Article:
Loans to households: a boom to hold in check

DISCLAIMER: All opinions in this column reflect the views of the author(s), not of EURACTIV Media network.

The rapid expansion of bank loans to individuals in Central and Eastern Europe has supported household consumption and economic growth, as well as continued development of the banking sector.

In the CEEC, the rapid expansion of bank loans to individuals in 2001 and 2002 was a factor which supported household consumption, and thus economic growth. Within a context of decelerating investment and therefore loans to businesses, this recent trend has enabled the banking sector to continue its development.

Loans to private individuals are still in their infancy but growing quickly.

In countries where the level of wealth per capita is low compared to that in the European Union, the strong growth in bank lending is a sign of change in consumer behaviour and convergence in spending habits. This rise is also explained by the very low initial level of bank overdrafts granted to firms as well as to private individuals.

Loans to households, in particular, lag behind and are, as a % of GDP, seven times lower (on average) than in the EU. Except for Hungary and Poland, the home loan sector, which includes loans for home improvement, is widely dominant. Over the last two years in all the CEEC except Slovenia (and Slovakia in 2001), loans to households showed a two-digit increase. In 2002, home loans doubled in Latvia, Lithuania and Hungary where households experienced very strong wage rises. A property bubble appeared in Tallinn and Riga.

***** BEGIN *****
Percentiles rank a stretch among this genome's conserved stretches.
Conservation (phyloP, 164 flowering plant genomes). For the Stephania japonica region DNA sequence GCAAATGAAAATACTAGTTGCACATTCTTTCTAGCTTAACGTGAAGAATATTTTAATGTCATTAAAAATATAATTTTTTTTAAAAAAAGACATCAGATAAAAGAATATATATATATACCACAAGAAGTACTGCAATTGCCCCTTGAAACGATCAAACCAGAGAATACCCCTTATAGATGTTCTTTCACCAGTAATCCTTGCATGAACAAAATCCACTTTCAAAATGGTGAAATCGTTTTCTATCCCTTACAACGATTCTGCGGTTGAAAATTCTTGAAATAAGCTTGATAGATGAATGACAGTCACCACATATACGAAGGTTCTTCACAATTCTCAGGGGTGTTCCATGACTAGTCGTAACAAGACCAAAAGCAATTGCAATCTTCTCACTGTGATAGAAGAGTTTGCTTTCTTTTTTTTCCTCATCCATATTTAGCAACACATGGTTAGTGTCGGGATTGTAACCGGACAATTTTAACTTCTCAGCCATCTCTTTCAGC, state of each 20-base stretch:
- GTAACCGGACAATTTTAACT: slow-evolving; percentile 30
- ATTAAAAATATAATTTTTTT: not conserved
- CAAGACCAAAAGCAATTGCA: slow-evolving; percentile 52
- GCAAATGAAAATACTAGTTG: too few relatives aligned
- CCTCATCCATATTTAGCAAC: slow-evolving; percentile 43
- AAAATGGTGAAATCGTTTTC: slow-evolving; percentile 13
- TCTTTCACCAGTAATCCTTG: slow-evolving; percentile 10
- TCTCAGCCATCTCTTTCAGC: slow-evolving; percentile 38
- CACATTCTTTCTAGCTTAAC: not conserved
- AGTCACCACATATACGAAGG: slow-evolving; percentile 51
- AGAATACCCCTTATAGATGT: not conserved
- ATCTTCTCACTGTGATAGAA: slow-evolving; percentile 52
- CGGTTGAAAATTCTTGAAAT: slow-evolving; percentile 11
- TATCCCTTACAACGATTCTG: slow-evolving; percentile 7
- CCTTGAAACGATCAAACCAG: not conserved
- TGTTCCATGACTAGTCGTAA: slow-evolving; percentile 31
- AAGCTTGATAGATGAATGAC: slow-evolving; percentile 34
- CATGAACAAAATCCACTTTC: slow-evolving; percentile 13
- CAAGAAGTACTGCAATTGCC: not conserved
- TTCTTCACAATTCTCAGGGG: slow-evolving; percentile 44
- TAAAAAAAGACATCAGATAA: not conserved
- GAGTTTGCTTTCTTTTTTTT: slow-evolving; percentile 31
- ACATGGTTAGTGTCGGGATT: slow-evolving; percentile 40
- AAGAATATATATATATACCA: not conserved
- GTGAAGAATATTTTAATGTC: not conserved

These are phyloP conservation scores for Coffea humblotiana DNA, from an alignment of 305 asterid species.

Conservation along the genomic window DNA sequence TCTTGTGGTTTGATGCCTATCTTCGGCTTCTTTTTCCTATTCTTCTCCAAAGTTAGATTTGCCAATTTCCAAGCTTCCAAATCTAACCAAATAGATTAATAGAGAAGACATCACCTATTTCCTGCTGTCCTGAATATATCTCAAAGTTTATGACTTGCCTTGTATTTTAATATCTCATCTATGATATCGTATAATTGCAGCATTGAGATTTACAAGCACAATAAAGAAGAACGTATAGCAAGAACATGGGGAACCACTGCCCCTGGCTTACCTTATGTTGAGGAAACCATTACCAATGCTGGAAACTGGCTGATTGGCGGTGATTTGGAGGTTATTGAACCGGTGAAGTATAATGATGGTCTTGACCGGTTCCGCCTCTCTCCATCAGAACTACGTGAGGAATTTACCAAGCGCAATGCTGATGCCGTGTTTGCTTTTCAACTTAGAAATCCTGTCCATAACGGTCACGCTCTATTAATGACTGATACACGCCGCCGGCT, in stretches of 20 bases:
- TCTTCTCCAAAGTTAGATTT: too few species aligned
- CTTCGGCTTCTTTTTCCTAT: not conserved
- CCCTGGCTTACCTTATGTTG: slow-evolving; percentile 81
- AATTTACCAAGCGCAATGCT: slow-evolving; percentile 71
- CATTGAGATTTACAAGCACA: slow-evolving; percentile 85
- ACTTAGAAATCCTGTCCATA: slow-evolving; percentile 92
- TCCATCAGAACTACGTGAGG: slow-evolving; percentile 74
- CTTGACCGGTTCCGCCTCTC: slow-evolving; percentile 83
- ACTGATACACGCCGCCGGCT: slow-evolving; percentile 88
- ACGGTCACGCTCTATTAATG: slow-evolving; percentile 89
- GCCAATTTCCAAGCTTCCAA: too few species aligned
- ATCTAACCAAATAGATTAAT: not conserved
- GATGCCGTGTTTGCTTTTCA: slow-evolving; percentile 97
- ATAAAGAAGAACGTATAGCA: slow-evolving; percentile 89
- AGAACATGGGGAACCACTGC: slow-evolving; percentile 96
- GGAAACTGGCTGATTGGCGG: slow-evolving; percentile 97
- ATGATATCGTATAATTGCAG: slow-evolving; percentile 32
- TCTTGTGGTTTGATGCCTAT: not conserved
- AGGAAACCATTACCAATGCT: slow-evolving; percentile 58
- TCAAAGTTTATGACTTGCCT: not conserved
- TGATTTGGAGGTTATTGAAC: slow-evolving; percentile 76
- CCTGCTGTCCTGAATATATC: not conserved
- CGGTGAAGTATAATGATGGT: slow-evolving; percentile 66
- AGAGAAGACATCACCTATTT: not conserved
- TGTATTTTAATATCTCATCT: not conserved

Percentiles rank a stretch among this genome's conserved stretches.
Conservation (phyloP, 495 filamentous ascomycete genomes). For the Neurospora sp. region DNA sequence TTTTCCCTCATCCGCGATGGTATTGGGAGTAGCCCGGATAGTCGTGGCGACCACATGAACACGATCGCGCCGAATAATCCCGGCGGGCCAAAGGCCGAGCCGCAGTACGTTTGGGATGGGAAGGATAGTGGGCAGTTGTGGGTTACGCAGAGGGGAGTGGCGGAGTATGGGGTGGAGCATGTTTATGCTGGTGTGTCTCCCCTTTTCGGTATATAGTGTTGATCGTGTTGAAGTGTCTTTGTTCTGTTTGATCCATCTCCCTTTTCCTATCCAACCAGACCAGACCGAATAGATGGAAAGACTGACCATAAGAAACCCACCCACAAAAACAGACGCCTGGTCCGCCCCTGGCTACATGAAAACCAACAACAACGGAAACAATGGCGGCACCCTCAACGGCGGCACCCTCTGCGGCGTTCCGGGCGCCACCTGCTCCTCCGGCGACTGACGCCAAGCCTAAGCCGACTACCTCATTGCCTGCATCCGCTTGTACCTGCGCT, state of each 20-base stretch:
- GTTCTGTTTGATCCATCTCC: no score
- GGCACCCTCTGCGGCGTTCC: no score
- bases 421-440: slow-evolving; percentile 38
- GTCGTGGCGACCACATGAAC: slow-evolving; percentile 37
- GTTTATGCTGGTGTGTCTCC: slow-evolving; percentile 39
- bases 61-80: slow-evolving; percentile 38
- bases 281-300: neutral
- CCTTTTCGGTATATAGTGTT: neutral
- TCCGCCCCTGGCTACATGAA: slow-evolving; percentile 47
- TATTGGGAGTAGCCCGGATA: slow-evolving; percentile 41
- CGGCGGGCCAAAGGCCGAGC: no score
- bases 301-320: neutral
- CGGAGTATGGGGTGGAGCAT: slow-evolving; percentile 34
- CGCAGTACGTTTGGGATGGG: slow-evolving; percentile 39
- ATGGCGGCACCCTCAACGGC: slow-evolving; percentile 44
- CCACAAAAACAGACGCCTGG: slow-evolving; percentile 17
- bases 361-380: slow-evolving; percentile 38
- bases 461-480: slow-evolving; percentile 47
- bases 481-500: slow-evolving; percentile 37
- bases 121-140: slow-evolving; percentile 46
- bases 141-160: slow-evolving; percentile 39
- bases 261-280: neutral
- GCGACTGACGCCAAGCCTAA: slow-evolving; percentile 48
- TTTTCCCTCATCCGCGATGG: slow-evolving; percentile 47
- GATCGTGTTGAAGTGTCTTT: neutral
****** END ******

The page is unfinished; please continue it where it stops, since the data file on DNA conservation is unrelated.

Significant development in loans to households may be expected but this should be accompanied by a better risk assessment.

Taking into account the prospects for an improvement in the standard of living but also the transfers of money from the EU which the enlargement process is expected to bring, the household share of the banking market is almost assured of a strong medium-term increase. As illustrated by the partnership of Carrefour/Cetelem in the Czech Republic and CreditGen/Cora in Hungary, the presence of many supermarkets stimulates both the appetite for consumption and the use of the credit card. In addition, even though the percentage of home-owners is sometimes large (85% in Hungary and Slovenia, and approximately 80% in Poland, as against 55% in France), the need for home improvements, in particular, may fuel housing loans still further.

However, the lack of customer track records and credit history makes risk management more difficult than in the EU. The situation should improve, thanks to the creation of databases which collect information on bad debtors: one is in the course of being set up in the Czech Republic and another is being improved in Poland. Home loans are generally secured on good property and granted to customers who are relatively well off; but this is less true of consumer credit. Debt recovery is also a problem for the banks as the legal procedures are considered to be too long and not very effective; thus they often turn to debt collection companies, which adds to the cost of the loan.

For more analyses, see the

enlargement website of DREE.  

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